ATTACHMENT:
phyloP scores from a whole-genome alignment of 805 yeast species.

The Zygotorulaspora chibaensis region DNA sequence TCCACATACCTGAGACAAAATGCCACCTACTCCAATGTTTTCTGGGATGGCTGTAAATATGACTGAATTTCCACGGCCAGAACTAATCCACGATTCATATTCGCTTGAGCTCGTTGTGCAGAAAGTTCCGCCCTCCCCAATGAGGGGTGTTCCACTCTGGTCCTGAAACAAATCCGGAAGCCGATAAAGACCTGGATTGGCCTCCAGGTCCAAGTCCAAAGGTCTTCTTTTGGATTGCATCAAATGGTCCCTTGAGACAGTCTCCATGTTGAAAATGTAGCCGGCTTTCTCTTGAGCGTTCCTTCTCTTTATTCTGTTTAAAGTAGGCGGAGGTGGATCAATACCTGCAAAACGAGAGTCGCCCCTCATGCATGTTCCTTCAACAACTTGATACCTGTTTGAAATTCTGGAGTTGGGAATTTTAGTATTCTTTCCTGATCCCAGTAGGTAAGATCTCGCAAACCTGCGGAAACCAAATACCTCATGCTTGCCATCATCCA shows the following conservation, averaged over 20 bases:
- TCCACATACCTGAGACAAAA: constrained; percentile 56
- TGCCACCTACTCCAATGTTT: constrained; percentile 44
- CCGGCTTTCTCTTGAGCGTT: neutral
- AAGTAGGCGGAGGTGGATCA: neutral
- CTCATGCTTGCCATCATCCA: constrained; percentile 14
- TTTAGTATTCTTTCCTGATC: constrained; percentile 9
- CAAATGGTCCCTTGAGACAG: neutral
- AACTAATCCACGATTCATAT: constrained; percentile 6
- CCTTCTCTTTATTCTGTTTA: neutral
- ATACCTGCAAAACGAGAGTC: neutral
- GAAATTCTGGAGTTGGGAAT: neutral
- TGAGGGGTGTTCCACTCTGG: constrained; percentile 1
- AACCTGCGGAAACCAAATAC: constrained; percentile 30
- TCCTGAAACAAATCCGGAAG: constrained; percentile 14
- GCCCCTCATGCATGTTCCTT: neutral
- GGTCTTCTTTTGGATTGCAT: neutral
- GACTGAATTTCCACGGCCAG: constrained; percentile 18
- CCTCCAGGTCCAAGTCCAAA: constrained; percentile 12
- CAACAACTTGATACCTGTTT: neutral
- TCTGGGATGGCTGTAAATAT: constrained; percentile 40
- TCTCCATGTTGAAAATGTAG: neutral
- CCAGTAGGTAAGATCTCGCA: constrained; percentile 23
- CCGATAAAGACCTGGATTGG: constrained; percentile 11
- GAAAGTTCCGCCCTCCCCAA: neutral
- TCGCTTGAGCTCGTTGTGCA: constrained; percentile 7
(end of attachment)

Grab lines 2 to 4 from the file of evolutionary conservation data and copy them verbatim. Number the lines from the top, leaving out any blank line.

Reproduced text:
The Zygotorulaspora chibaensis region DNA sequence TCCACATACCTGAGACAAAATGCCACCTACTCCAATGTTTTCTGGGATGGCTGTAAATATGACTGAATTTCCACGGCCAGAACTAATCCACGATTCATATTCGCTTGAGCTCGTTGTGCAGAAAGTTCCGCCCTCCCCAATGAGGGGTGTTCCACTCTGGTCCTGAAACAAATCCGGAAGCCGATAAAGACCTGGATTGGCCTCCAGGTCCAAGTCCAAAGGTCTTCTTTTGGATTGCATCAAATGGTCCCTTGAGACAGTCTCCATGTTGAAAATGTAGCCGGCTTTCTCTTGAGCGTTCCTTCTCTTTATTCTGTTTAAAGTAGGCGGAGGTGGATCAATACCTGCAAAACGAGAGTCGCCCCTCATGCATGTTCCTTCAACAACTTGATACCTGTTTGAAATTCTGGAGTTGGGAATTTTAGTATTCTTTCCTGATCCCAGTAGGTAAGATCTCGCAAACCTGCGGAAACCAAATACCTCATGCTTGCCATCATCCA shows the following conservation, averaged over 20 bases:
- TCCACATACCTGAGACAAAA: constrained; percentile 56
- TGCCACCTACTCCAATGTTT: constrained; percentile 44